Proteasomes that control protein levels could key future treatments for Alzheimer's
FRIDAY, April 25 (HealthDay News) -- A new report finds that where protein-destroying machines reside in the brain's nerve cells may help determine how memories are formed, a finding that may play a role in future treatments for Alzheimer's and other brain diseases.
Wake Forest University School of Medicine researchers studying mice discovered that cylinder-shaped proteasomes, which help control protein levels, play different roles in controlling synapse strength depending on where they are in the nerve cells of the hippocampus, an area of the brain linked to memory.
When humans or animals learn and store information in their memory, these connections between cells become stronger or weaker, Ashok Hegde, associate professor of neurolobiology and anatomy at Wake Forest, said in a prepared statement. For example, if people learn to do something better, such as playing softball, the synapses that control hand-eye coordination will become stronger. If they learn to ignore something, such as the barking of a neighbor's dog, then the synapses that control paying attention will become weaker.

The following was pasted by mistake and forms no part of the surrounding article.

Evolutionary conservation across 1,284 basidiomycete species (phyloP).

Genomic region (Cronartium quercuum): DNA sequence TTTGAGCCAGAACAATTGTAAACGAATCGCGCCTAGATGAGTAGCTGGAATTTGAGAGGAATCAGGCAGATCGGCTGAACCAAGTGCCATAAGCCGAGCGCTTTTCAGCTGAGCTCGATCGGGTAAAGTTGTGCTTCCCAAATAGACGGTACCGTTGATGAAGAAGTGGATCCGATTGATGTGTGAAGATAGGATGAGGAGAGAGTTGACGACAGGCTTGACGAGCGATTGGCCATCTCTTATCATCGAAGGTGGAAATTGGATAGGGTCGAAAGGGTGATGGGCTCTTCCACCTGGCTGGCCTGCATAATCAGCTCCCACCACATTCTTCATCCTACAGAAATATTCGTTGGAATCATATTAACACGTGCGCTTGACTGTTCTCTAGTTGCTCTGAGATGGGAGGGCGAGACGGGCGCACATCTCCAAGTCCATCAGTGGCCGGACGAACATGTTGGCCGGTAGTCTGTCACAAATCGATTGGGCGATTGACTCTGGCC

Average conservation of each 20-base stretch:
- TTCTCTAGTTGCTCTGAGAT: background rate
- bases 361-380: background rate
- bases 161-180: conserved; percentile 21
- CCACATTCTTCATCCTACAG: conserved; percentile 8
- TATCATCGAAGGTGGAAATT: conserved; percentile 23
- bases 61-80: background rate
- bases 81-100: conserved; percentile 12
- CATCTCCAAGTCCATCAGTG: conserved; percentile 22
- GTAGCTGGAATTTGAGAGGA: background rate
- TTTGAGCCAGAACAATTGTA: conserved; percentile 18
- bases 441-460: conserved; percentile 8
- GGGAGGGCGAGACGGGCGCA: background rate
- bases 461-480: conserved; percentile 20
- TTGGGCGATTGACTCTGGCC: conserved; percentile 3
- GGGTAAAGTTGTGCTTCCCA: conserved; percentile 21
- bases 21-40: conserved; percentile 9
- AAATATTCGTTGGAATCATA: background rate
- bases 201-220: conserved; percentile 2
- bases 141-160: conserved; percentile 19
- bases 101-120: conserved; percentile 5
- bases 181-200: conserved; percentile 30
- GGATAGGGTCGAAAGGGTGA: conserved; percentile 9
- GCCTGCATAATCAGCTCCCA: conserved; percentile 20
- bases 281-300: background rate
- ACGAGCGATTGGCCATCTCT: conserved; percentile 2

The findings were published in the current issue of Learning & Memory.
It is known that the degradation of proteins, which are made by cells to control cell functions, plays an important role in memory function. The team found that proteasomes in the dendrites -- the branched parts of a neuron that conduct electrical stimulation -- limit the connection strength between cells. Proteasomes in the nucleus, which contains the cell's genetic material, help maintain synapse strength for long periods of time.
The researchers are now trying to learn how to block proteasome activity specifically in the dendrites of mice to increase the strength of synapses and of memory. In their ongoing studies, the mice will be analyzed on how well they can learn to navigate a maze.
"If we see a memory enhancement when we block the proteasome in dendrites, we can use this strategy to treat memory loss," Hegde said.
The Alzheimer's Association has more about current treatments for Alzheimer's disease.
-- Kevin McKeever
SOURCE: Wake Forest University Baptist Medical Center, news release, April 23, 2008
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